Have you ever been tense?  Do we know what tension is? Where does it come from? I’m sure we can come up with a few examples.  According to the dictionary, tension is the act or state of being stretched or strained, manifested in strained relationships, mental or emotional strain, a situation or condition of hostility, suspense, or uneasiness.  Can anyone here identify with those signs of tension? How about the tension caused by a schedule packed too tight? You know the one where the agenda in your hand and clock on the wall are in direct conflict with the speedometer of your car. We rush off toward our destination, hoping for no red lights, and please God, no semis. Just when you think you’ve won the battle – the flashing strobe light behind you tells a different story. Now this is tension in its truest form. Tense!
Tension is one of the leading causes of headaches, back aches, and shoulder pain. The makers of pain reducing medication love tension; we do not. It’s a pain – literally! Tension is also responsible for anxiety, even debilitating anxiety.  Tension can come from the worry cycle. Did you know that worry stems from control? It’s that overwhelming feeling of helplessness when a situation is outside our control. We obsess about it until we’re in a state of inertia, unable to act, but fear the outcome. Tension! Someone said 90% of the things we worry about, never happen. I think ratios are impossible to apply to anything of a subjective nature. Still, worry solves nothing. “Why pray, when you can worry?” or maybe we should turn that around and say “Why worry, when you can pray?”
Tension! Did you know tension can be good? Think of tendons in our arms and legs. If there was no tension we couldn’t walk or lift our arms.  We couldn’t write or use a keyboard.  Lack of just the right amount of tension to belts holding parts of our engine together is a guarantee our cars won’t run; they won’t even start.  The result of poorly calibrated tension in the threading mechanism of sewing machines is a tangled mess of knotted thread. Tension, properly applied is good.
How do we coexist in a world with the reality of tension? Our schedules are always going to be over stuffed, many of our tasks are never fully complete, we get sick, circumstances are outside our control, we have regrets, we fear the future. Sound familiar?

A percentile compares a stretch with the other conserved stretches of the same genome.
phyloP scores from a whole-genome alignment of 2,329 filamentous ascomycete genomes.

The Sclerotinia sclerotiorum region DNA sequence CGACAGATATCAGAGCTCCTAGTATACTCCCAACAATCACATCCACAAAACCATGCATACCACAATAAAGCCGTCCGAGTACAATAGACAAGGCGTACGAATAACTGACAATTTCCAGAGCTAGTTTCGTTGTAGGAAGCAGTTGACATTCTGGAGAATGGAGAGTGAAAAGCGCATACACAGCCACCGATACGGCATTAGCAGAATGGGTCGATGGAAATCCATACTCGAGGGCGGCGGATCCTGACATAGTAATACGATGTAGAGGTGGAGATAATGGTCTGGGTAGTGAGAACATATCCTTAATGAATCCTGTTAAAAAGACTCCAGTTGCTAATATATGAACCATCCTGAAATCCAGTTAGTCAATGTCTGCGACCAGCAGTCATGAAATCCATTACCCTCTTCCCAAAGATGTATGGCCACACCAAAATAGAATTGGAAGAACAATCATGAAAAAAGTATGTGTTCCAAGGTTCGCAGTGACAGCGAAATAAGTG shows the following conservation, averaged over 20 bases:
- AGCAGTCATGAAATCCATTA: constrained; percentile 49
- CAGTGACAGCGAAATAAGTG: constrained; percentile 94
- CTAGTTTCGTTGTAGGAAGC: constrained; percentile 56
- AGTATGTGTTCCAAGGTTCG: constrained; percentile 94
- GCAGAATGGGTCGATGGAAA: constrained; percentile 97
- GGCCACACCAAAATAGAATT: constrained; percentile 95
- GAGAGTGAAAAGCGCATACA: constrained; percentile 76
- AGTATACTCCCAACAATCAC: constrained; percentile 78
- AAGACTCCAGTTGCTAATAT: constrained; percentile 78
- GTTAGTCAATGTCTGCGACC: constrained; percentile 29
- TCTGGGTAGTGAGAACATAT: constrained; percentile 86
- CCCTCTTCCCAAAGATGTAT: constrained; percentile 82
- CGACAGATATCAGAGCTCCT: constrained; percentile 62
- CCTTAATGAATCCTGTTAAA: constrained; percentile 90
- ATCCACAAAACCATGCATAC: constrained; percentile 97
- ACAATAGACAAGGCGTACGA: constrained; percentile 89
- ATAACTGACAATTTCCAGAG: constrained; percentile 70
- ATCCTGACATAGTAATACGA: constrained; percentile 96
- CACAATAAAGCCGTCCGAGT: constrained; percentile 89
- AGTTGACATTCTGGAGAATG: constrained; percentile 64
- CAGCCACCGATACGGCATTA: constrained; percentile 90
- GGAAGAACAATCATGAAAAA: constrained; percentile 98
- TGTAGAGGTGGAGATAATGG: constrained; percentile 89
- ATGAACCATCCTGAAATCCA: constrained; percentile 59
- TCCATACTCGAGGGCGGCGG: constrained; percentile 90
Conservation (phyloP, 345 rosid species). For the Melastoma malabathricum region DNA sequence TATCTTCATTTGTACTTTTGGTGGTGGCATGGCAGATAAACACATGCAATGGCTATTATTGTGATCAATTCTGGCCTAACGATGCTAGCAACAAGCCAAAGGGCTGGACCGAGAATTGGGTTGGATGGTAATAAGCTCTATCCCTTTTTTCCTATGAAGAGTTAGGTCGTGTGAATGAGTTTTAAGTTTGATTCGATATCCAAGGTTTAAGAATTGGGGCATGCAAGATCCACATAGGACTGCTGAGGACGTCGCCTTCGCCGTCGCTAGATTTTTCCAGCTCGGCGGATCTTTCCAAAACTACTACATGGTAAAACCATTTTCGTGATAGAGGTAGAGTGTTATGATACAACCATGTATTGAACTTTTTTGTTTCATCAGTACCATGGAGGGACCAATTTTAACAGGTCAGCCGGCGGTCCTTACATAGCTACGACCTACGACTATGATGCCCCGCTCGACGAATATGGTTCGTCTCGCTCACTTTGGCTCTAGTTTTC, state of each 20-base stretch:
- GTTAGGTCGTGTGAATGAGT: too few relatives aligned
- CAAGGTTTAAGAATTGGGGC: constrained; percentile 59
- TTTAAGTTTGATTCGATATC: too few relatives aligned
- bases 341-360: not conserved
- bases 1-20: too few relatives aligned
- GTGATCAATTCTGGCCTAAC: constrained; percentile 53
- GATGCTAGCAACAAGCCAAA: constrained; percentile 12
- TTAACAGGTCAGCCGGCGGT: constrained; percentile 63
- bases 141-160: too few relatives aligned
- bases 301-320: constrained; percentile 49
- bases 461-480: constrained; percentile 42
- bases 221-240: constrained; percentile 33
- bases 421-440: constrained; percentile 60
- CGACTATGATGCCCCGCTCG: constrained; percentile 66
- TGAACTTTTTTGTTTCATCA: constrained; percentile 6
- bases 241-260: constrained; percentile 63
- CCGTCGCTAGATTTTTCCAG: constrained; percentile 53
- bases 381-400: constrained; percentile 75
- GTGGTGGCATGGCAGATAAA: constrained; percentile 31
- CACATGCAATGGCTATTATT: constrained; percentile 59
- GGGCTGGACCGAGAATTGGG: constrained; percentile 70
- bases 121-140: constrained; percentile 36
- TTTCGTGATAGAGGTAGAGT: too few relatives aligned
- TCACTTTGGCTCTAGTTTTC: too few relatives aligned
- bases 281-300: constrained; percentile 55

While reading the Bible this morning, Psalm 39 shouted at me and made me realize how tension can so quickly become anxiety and how easily it creeps in to suffocate my joy. “My frustration grew; my anxiety intensified. As I thought about it, I became impatient. Finally I spoke these words: “O Lord, help me understand my mortality and the brevity of life! Let me realize how quickly my life will pass!” If my ultimate goal is to live Jesus in front of people, I can’t let the tensions of this life render me useless. Isaiah 8:22 describes what can happen when I take my eyes off of God and forget to live out his purpose. “When one looks out over the land, he sees distress and darkness, gloom and anxiety, darkness and people forced from the land.”
That’s not what I want to portray in my life. I don’t want others to see gloom and anxiety. I don’t want to live in such a state of tension that I can’t be thoughtful of others and be a helper to them.  If I’m going to be impatient, I want to be impatient to live my life reflecting the Light of the World. I want the tension in my life to be calibrated to the level of strength and motivation, but well within tolerance of God’s plan.
Proverbs 12:25 Anxiety in a person’s heart weighs him down, but an encouraging word brings him joy.
My goal today is to provide an encouraging word that brings joy.  I’ll start by seeking the Lord of my life.

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